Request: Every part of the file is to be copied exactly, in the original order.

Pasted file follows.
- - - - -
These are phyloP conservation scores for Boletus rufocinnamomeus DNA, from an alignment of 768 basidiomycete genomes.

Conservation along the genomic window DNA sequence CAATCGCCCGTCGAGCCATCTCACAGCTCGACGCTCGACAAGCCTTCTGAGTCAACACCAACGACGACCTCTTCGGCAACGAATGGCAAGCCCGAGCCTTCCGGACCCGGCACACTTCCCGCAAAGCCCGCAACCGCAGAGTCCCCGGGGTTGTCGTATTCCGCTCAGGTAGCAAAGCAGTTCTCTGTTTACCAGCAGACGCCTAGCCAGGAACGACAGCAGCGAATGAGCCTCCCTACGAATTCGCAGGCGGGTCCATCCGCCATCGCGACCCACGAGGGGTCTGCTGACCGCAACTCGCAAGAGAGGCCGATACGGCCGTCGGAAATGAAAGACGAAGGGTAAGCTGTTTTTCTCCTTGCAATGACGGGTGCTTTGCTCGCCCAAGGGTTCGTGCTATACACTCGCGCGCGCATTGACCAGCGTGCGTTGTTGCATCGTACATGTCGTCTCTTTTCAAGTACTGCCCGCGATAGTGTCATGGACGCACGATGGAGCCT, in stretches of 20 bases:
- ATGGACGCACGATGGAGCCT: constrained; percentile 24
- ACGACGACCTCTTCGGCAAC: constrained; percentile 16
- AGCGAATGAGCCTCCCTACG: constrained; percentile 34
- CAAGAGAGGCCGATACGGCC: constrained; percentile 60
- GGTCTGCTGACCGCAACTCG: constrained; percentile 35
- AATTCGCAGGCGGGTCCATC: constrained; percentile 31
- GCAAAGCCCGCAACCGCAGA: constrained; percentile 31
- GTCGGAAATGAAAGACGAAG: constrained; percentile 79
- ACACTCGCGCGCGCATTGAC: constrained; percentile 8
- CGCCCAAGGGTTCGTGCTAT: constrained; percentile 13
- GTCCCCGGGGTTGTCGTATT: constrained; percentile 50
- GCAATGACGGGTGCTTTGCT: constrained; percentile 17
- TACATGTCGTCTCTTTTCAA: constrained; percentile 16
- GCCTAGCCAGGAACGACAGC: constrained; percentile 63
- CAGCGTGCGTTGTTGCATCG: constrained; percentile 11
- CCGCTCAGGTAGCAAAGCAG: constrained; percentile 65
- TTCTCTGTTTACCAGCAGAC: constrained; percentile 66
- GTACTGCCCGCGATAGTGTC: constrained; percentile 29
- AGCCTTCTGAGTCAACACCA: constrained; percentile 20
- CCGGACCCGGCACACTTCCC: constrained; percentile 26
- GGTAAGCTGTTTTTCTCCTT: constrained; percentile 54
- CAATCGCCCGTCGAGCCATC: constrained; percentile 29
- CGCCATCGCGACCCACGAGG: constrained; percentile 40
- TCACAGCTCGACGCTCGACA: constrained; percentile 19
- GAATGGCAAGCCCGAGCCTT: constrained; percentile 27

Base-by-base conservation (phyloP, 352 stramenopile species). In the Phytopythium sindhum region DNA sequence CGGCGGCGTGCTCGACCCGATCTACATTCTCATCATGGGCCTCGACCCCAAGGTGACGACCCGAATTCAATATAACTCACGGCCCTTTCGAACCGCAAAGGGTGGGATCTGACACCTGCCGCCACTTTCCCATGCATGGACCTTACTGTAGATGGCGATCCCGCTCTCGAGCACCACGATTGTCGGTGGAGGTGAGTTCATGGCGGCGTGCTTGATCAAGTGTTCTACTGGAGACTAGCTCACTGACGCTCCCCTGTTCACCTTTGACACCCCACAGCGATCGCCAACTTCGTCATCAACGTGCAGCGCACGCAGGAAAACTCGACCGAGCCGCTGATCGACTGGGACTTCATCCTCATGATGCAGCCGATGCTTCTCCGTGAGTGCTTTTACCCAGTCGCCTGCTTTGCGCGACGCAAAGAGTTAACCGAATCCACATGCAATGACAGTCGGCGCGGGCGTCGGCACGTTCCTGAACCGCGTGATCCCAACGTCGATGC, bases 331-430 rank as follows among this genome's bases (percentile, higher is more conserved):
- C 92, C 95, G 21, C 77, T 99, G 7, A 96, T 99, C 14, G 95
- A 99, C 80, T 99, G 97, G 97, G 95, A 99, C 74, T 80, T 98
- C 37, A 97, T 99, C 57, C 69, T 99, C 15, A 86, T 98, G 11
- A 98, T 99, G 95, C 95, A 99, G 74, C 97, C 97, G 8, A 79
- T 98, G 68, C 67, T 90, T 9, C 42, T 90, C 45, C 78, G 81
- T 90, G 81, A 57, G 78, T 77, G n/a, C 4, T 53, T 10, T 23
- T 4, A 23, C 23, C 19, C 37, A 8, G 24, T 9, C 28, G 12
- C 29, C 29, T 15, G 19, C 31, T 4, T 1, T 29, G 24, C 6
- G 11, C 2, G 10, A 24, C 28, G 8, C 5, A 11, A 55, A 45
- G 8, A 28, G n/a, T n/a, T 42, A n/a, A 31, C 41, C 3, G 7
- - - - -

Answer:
These are phyloP conservation scores for Boletus rufocinnamomeus DNA, from an alignment of 768 basidiomycete genomes.

Conservation along the genomic window DNA sequence CAATCGCCCGTCGAGCCATCTCACAGCTCGACGCTCGACAAGCCTTCTGAGTCAACACCAACGACGACCTCTTCGGCAACGAATGGCAAGCCCGAGCCTTCCGGACCCGGCACACTTCCCGCAAAGCCCGCAACCGCAGAGTCCCCGGGGTTGTCGTATTCCGCTCAGGTAGCAAAGCAGTTCTCTGTTTACCAGCAGACGCCTAGCCAGGAACGACAGCAGCGAATGAGCCTCCCTACGAATTCGCAGGCGGGTCCATCCGCCATCGCGACCCACGAGGGGTCTGCTGACCGCAACTCGCAAGAGAGGCCGATACGGCCGTCGGAAATGAAAGACGAAGGGTAAGCTGTTTTTCTCCTTGCAATGACGGGTGCTTTGCTCGCCCAAGGGTTCGTGCTATACACTCGCGCGCGCATTGACCAGCGTGCGTTGTTGCATCGTACATGTCGTCTCTTTTCAAGTACTGCCCGCGATAGTGTCATGGACGCACGATGGAGCCT, in stretches of 20 bases:
- ATGGACGCACGATGGAGCCT: constrained; percentile 24
- ACGACGACCTCTTCGGCAAC: constrained; percentile 16
- AGCGAATGAGCCTCCCTACG: constrained; percentile 34
- CAAGAGAGGCCGATACGGCC: constrained; percentile 60
- GGTCTGCTGACCGCAACTCG: constrained; percentile 35
- AATTCGCAGGCGGGTCCATC: constrained; percentile 31
- GCAAAGCCCGCAACCGCAGA: constrained; percentile 31
- GTCGGAAATGAAAGACGAAG: constrained; percentile 79
- ACACTCGCGCGCGCATTGAC: constrained; percentile 8
- CGCCCAAGGGTTCGTGCTAT: constrained; percentile 13
- GTCCCCGGGGTTGTCGTATT: constrained; percentile 50
- GCAATGACGGGTGCTTTGCT: constrained; percentile 17
- TACATGTCGTCTCTTTTCAA: constrained; percentile 16
- GCCTAGCCAGGAACGACAGC: constrained; percentile 63
- CAGCGTGCGTTGTTGCATCG: constrained; percentile 11
- CCGCTCAGGTAGCAAAGCAG: constrained; percentile 65
- TTCTCTGTTTACCAGCAGAC: constrained; percentile 66
- GTACTGCCCGCGATAGTGTC: constrained; percentile 29
- AGCCTTCTGAGTCAACACCA: constrained; percentile 20
- CCGGACCCGGCACACTTCCC: constrained; percentile 26
- GGTAAGCTGTTTTTCTCCTT: constrained; percentile 54
- CAATCGCCCGTCGAGCCATC: constrained; percentile 29
- CGCCATCGCGACCCACGAGG: constrained; percentile 40
- TCACAGCTCGACGCTCGACA: constrained; percentile 19
- GAATGGCAAGCCCGAGCCTT: constrained; percentile 27

Base-by-base conservation (phyloP, 352 stramenopile species). In the Phytopythium sindhum region DNA sequence CGGCGGCGTGCTCGACCCGATCTACATTCTCATCATGGGCCTCGACCCCAAGGTGACGACCCGAATTCAATATAACTCACGGCCCTTTCGAACCGCAAAGGGTGGGATCTGACACCTGCCGCCACTTTCCCATGCATGGACCTTACTGTAGATGGCGATCCCGCTCTCGAGCACCACGATTGTCGGTGGAGGTGAGTTCATGGCGGCGTGCTTGATCAAGTGTTCTACTGGAGACTAGCTCACTGACGCTCCCCTGTTCACCTTTGACACCCCACAGCGATCGCCAACTTCGTCATCAACGTGCAGCGCACGCAGGAAAACTCGACCGAGCCGCTGATCGACTGGGACTTCATCCTCATGATGCAGCCGATGCTTCTCCGTGAGTGCTTTTACCCAGTCGCCTGCTTTGCGCGACGCAAAGAGTTAACCGAATCCACATGCAATGACAGTCGGCGCGGGCGTCGGCACGTTCCTGAACCGCGTGATCCCAACGTCGATGC, bases 331-430 rank as follows among this genome's bases (percentile, higher is more conserved):
- C 92, C 95, G 21, C 77, T 99, G 7, A 96, T 99, C 14, G 95
- A 99, C 80, T 99, G 97, G 97, G 95, A 99, C 74, T 80, T 98
- C 37, A 97, T 99, C 57, C 69, T 99, C 15, A 86, T 98, G 11
- A 98, T 99, G 95, C 95, A 99, G 74, C 97, C 97, G 8, A 79
- T 98, G 68, C 67, T 90, T 9, C 42, T 90, C 45, C 78, G 81
- T 90, G 81, A 57, G 78, T 77, G n/a, C 4, T 53, T 10, T 23
- T 4, A 23, C 23, C 19, C 37, A 8, G 24, T 9, C 28, G 12
- C 29, C 29, T 15, G 19, C 31, T 4, T 1, T 29, G 24, C 6
- G 11, C 2, G 10, A 24, C 28, G 8, C 5, A 11, A 55, A 45
- G 8, A 28, G n/a, T n/a, T 42, A n/a, A 31, C 41, C 3, G 7